Are Fat TV Shows Empowering or Exploitative?

Love thy fat, but not to the point where you stop trying to become healthy.

By SHARE

By Bonnie Erbe, Thomas Jefferson Street blog

As one who has suffered life-long from avoire du pois disease, I would say the answer to the question in the headline is, "Yes." Fat shows are both empowering and exploitative. But then, most of commercial cable TV is exploitation of one group or another, and with today's obesity epidemic, it's completely fashionable to exploit those who are overweight.

Apparently, these shows have hit the mother lode, and are ratings grabbers. My suspicion is all other genres have been so overdone and overcopied, the public will soon tire of fat shows, too:

Along with Lifetime's "Drop Dead Diva" and Oxygen's "Dance Your Ass Off," "More to Love" is one of three shows premiering this summer that has everyone from CNN to the Onion puzzling over why pop culture is suddenly fascinated with fat. Are we looking to ridicule these people and feel better about ourselves? Do we need "thinspiration"? Are the 60-odd percent of Americans classified as overweight or obese just psyched to see people they can relate to for once?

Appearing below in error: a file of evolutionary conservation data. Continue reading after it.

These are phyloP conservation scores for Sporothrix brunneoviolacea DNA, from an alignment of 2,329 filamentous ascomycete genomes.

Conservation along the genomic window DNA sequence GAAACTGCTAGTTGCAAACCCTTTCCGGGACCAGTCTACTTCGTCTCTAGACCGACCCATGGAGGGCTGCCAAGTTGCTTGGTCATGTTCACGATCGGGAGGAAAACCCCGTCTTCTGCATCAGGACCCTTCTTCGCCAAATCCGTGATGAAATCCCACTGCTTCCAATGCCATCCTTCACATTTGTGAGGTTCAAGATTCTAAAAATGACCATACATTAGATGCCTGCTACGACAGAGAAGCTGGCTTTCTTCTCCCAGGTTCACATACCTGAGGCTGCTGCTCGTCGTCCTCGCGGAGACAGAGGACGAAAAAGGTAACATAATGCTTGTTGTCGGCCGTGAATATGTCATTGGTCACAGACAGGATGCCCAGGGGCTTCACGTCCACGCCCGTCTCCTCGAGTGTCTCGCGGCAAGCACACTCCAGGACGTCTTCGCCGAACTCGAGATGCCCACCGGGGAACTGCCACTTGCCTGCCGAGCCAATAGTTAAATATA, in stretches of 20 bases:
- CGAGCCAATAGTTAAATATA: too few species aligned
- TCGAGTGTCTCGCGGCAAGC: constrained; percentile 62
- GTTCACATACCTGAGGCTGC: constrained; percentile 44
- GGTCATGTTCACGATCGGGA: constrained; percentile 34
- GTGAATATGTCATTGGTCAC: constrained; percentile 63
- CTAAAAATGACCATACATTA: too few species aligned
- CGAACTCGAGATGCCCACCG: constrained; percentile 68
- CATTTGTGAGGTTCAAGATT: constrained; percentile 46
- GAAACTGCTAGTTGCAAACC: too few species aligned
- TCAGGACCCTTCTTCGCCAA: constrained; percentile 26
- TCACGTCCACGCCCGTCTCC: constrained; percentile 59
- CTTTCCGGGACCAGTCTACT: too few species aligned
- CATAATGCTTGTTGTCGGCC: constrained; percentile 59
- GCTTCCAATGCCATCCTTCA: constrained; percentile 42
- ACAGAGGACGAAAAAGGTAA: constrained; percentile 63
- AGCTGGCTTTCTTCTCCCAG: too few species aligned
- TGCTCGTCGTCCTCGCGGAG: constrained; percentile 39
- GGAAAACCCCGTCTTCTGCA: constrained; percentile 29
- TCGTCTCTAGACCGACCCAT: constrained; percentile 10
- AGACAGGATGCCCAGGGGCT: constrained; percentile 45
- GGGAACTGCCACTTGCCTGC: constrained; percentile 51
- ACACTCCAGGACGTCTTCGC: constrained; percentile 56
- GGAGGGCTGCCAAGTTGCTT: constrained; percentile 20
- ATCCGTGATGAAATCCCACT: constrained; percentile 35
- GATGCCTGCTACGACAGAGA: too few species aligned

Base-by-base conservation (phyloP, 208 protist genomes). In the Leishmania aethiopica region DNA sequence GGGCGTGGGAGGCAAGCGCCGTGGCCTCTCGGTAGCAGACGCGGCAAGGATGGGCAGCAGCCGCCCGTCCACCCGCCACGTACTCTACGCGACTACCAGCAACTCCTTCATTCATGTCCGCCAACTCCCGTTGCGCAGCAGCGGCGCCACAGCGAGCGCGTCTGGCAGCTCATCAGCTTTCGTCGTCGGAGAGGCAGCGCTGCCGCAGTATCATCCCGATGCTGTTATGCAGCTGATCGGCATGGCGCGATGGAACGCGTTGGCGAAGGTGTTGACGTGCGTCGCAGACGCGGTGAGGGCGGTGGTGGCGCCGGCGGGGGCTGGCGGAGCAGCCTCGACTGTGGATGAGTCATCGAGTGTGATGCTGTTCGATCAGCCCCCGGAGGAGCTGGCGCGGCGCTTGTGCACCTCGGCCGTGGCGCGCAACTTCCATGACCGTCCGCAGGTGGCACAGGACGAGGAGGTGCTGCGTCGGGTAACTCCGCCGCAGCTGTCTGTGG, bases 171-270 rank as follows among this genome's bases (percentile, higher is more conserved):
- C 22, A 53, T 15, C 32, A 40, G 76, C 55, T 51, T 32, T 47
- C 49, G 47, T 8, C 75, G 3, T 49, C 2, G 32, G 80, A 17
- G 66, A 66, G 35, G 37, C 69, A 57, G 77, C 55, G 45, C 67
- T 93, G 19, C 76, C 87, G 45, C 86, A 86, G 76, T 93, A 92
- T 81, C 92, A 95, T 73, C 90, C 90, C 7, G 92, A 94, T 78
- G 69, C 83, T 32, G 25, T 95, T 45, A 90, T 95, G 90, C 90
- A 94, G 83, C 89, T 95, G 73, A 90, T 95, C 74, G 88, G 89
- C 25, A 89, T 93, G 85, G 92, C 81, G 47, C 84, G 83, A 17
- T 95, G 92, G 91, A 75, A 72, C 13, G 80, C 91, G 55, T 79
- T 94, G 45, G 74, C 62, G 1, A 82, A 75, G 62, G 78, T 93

I don't agree, however, that it's a "sudden fascination with fat." Remember Roseanne on ABC that launched 21 years ago and enjoyed a nine-year run?

Empowerment is a good thing for fat people. We shouldn't hate ourselves because we're overweight. But we should also not allow ourselves to be bolstered by impairing our own health. In other words, love thy fat, but not to the point where you stop trying to become healthy. A little bit of extra weight might be a good thing, as long as one exercises and keeps tabs on one's heart health and cholesterol levels. But morbid obesity can't be good for anyone.